Topic – Space Technology

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Space Technology

Space travel has changed your life in ways you probably never imagined. From your sunglasses to the shoes you wear hiking, space technology touches your life.

You likely already know that radio and television signals are transmitted around our planet by satellite. Other satellites help with navigation. Many cars now have global positioning systems (GPS), which are navigation systems that use satellites. Other products include the scratchproof coating on sunglasses, and medical technology. Insulin crystals (to fight diabetes) were grown in space. The technology used for space shuttle fuel pumps is now used in artificial hearts.

Space technology is great but it costs a lot. It takes an incredible amount of money to put an astronaut into space. Just a toilet on the ISS costs $19 million. Also, astronauts’ dirty clothes cannot be cleaned, so these expensive garments are just thrown away. Is this the best way for a government to spend its money?

Here on Earth, money is desperately needed to improve medical care and other services. We also need more money to help the environment. Is it right to spend money on space research when the money is needed elsewhere? Are space programs just a way for one country to pretend it is better than another because it has more advanced space technology?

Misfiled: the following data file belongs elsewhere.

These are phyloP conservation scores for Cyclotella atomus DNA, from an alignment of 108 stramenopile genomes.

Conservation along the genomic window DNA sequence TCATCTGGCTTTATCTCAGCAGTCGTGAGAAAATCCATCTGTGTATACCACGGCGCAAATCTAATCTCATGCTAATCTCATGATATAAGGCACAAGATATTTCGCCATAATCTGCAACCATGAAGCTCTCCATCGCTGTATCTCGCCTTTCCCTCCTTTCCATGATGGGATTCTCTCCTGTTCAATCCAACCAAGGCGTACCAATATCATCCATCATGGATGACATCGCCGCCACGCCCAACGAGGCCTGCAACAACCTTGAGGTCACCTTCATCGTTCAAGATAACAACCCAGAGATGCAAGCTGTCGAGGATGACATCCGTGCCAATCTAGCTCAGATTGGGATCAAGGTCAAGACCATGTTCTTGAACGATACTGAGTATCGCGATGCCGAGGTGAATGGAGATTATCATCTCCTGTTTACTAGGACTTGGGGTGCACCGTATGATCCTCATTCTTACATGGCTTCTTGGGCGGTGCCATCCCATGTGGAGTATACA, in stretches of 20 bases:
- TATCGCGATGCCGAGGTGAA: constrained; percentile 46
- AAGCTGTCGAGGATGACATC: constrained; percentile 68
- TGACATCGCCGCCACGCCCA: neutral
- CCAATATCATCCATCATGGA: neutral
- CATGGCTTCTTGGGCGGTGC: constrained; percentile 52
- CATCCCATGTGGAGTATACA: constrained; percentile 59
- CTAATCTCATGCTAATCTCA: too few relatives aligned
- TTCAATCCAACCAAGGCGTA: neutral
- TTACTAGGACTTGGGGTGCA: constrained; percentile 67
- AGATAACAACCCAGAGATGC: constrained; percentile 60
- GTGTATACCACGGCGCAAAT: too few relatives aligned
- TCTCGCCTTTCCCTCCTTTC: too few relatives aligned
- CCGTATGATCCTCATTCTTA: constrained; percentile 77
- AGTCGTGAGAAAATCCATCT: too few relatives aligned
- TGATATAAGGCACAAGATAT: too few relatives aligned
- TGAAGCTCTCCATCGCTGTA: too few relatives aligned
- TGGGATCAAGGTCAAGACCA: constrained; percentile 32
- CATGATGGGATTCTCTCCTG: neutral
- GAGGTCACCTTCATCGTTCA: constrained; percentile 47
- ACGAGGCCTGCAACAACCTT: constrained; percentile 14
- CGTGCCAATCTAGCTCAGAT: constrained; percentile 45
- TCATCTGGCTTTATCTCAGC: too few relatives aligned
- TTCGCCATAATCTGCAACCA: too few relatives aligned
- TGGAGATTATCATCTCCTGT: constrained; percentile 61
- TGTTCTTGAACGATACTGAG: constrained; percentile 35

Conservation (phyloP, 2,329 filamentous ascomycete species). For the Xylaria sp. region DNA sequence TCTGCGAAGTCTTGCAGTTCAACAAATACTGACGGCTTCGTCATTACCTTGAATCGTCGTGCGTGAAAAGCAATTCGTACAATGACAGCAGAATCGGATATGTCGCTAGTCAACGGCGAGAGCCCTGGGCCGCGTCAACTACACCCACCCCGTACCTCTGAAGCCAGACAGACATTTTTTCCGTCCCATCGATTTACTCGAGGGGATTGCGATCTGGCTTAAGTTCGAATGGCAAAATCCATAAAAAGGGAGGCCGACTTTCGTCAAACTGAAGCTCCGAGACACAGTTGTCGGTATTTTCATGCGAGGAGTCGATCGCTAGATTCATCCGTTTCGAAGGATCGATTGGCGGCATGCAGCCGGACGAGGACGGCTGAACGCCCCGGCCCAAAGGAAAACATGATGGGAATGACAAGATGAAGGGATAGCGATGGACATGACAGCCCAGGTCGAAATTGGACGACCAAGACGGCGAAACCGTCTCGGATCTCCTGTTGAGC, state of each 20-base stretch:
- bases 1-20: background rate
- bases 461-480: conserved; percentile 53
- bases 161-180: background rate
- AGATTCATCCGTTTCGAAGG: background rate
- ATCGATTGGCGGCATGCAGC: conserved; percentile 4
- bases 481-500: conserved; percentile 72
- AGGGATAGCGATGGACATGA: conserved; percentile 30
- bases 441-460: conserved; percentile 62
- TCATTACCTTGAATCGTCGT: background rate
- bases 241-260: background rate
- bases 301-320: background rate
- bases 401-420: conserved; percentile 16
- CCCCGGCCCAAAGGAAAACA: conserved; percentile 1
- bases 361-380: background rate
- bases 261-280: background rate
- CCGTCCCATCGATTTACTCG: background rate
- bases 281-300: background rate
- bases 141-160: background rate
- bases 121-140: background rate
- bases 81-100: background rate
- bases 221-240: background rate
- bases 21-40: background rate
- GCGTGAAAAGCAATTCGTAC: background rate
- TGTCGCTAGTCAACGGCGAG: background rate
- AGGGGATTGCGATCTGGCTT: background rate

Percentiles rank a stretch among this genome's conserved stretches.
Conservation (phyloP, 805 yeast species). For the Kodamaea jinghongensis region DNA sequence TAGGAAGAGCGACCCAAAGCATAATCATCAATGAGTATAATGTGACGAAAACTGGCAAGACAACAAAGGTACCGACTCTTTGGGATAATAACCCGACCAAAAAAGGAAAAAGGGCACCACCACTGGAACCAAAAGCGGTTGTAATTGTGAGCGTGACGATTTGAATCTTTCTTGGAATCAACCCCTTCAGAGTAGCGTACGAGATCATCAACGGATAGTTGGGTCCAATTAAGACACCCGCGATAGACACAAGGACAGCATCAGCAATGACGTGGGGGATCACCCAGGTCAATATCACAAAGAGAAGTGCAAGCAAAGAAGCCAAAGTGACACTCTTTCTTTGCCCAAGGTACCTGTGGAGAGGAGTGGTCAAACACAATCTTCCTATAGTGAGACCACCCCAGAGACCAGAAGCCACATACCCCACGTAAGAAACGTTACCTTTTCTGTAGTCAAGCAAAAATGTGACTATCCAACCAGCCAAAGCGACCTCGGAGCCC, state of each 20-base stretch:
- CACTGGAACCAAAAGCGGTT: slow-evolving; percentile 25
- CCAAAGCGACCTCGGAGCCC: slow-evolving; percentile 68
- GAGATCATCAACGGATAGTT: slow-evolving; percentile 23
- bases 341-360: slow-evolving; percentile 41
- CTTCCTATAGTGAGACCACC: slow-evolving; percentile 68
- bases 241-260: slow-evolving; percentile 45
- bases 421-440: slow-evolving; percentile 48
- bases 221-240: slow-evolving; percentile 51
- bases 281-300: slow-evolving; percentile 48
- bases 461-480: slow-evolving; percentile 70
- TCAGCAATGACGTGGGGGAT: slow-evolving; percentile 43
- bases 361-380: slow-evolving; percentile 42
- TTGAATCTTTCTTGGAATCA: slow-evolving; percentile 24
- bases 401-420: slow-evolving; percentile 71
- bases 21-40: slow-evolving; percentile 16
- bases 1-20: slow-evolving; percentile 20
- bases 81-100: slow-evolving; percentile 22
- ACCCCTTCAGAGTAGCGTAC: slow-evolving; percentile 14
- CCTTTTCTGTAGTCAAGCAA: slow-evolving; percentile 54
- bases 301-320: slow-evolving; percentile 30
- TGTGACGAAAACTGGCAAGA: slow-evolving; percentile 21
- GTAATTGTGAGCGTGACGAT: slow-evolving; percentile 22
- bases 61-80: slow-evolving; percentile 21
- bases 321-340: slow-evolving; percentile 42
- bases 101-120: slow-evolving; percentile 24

Space travel also creates a lot of pollution. Launching a spacecraft uses a lot of fuel. On Earth, people are trying to save fuel. Space research also adds to the garbage orbiting Earth or eventually landing on our planet. Some pieces are as large as a car. Even bits as small as flecks of paint can damage other spacecraft because of the speeds at which they travel.

The worst outcome of space research can be disastrous. Although every aspect is carefully planned, sometimes tragedies happen. In 1986, the Space Shuttle Challenger blew up shortly after takeoff. Then in 2003, the shuttle Columbia broke apart as it re-entered Earth’s atmosphere. In both cases, all seven crew members were killed.

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